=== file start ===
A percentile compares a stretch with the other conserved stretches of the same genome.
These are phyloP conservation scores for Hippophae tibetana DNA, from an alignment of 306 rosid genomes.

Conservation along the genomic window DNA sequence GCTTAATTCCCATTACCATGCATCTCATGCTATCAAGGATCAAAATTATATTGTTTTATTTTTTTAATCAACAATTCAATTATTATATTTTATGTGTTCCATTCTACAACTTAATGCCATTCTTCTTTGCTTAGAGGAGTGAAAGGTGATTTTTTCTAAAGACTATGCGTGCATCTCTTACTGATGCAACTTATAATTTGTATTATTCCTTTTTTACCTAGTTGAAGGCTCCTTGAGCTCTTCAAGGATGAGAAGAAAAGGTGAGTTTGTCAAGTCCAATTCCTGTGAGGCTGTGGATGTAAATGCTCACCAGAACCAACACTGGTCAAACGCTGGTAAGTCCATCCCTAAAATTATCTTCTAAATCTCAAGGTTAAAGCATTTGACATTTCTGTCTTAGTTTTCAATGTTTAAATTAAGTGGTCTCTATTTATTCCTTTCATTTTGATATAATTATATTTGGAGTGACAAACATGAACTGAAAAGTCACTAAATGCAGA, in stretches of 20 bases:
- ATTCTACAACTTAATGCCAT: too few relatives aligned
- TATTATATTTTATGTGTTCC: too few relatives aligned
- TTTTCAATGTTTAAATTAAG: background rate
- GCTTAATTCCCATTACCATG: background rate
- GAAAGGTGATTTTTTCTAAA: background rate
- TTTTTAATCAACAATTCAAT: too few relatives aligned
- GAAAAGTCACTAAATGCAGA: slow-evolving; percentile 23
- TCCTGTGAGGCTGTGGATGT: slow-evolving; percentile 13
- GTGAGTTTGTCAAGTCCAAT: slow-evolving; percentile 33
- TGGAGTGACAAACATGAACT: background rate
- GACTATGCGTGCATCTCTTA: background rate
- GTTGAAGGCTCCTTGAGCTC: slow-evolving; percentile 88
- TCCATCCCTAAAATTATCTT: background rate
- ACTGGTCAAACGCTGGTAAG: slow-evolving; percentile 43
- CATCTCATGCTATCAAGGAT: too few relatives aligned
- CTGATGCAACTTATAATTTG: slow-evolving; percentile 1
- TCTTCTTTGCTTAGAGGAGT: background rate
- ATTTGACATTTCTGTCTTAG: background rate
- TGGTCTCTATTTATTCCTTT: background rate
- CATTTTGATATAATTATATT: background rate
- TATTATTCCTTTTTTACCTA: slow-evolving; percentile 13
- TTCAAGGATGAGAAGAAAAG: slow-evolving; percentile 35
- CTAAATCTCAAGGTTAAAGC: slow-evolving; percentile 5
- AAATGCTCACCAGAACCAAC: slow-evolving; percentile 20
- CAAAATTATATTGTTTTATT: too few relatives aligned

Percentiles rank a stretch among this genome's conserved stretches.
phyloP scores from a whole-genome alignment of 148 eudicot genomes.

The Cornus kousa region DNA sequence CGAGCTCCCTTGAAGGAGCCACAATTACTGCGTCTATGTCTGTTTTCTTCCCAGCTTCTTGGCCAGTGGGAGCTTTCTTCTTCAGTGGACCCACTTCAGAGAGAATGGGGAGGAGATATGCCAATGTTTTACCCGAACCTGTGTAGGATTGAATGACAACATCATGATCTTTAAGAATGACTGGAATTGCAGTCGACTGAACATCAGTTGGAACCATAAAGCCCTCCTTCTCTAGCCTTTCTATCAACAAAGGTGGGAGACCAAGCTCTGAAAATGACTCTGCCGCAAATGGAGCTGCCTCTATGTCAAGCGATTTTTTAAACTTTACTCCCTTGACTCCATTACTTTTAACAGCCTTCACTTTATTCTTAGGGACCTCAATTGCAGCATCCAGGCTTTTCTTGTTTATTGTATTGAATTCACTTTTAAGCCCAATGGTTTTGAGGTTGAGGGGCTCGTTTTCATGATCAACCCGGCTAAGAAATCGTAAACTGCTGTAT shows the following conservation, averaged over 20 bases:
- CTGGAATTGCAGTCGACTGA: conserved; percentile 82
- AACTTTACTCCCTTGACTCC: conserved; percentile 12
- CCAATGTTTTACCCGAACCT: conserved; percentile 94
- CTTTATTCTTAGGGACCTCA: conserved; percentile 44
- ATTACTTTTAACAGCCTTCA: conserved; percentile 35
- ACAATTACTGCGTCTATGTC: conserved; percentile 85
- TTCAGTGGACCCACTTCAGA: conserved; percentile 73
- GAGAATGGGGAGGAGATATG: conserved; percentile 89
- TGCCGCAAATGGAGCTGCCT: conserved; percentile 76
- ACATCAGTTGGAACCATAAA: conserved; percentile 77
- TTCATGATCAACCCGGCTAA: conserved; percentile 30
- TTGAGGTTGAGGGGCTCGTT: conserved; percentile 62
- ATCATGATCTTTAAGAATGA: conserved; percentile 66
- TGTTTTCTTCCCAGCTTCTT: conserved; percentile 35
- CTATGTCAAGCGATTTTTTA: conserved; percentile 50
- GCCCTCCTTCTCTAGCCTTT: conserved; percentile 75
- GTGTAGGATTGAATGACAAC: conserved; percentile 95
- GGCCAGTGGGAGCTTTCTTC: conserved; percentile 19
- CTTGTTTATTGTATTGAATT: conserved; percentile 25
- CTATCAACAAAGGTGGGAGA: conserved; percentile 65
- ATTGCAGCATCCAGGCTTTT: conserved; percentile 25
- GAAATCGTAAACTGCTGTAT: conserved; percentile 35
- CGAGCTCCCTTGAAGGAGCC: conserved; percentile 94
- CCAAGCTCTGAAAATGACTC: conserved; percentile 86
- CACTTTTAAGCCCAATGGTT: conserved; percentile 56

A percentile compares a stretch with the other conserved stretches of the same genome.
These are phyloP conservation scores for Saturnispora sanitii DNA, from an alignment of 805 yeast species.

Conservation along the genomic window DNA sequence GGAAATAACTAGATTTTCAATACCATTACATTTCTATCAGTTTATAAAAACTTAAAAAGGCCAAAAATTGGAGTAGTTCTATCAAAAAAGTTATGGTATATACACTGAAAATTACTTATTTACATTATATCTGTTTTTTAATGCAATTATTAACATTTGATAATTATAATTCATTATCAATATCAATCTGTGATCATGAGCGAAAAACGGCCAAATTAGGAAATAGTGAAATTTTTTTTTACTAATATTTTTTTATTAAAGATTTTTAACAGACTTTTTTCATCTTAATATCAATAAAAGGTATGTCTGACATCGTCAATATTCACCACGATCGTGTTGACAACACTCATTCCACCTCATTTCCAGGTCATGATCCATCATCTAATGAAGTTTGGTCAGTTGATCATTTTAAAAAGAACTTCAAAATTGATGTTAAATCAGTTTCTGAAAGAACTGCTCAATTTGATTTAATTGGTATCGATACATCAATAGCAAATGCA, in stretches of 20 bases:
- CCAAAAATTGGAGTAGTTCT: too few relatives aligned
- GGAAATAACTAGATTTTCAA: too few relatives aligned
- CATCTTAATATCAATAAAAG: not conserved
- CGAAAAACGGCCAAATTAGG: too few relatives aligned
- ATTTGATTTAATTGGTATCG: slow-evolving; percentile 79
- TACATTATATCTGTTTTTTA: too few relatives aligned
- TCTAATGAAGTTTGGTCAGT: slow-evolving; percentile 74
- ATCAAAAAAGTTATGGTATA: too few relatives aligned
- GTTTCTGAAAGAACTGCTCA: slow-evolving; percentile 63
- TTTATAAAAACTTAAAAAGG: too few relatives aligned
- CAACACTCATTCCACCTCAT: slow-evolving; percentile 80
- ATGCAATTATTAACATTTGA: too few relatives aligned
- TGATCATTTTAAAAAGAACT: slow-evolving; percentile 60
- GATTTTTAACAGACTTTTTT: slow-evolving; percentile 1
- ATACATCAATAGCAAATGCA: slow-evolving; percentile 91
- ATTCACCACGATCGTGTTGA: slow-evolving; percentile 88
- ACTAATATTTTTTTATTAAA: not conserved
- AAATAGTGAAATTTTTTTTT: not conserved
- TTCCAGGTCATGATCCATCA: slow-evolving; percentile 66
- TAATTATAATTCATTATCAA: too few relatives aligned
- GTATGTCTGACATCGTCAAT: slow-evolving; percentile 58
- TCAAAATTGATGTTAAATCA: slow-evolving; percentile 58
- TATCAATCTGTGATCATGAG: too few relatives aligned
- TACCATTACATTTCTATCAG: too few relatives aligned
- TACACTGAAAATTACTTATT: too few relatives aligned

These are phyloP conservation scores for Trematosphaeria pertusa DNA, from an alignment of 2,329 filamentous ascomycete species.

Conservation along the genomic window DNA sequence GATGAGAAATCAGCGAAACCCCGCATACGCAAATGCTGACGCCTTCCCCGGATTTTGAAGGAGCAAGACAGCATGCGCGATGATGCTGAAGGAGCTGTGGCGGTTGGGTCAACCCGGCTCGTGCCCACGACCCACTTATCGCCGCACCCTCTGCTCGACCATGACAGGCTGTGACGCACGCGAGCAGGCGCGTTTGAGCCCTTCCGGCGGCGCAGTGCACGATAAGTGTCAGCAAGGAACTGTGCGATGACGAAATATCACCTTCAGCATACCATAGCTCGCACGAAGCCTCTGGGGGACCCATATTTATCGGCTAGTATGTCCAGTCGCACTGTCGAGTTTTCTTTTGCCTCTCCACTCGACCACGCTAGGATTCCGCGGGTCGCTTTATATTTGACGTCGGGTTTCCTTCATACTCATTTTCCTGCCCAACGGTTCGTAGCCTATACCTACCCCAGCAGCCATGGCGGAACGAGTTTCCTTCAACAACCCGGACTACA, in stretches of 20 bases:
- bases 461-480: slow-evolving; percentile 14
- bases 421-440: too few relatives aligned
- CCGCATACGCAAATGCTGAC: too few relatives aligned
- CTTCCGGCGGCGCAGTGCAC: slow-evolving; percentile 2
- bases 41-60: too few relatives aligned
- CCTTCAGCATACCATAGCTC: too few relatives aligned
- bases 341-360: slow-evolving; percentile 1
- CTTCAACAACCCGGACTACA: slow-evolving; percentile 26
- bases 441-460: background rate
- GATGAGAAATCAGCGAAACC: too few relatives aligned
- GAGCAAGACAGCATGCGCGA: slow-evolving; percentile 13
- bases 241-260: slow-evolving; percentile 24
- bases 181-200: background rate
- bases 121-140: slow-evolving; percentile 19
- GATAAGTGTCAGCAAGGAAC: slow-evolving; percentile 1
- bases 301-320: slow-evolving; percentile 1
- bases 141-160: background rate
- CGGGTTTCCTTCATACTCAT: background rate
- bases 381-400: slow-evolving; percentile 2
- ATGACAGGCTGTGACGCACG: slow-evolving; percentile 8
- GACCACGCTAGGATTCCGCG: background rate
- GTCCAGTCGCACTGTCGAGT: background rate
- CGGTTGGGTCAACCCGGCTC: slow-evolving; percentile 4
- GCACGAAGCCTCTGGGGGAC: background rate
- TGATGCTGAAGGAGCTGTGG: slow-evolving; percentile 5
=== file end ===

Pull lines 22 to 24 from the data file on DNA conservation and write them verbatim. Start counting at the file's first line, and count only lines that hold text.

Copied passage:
- TGGTCTCTATTTATTCCTTT: background rate
- CATTTTGATATAATTATATT: background rate
- TATTATTCCTTTTTTACCTA: slow-evolving; percentile 13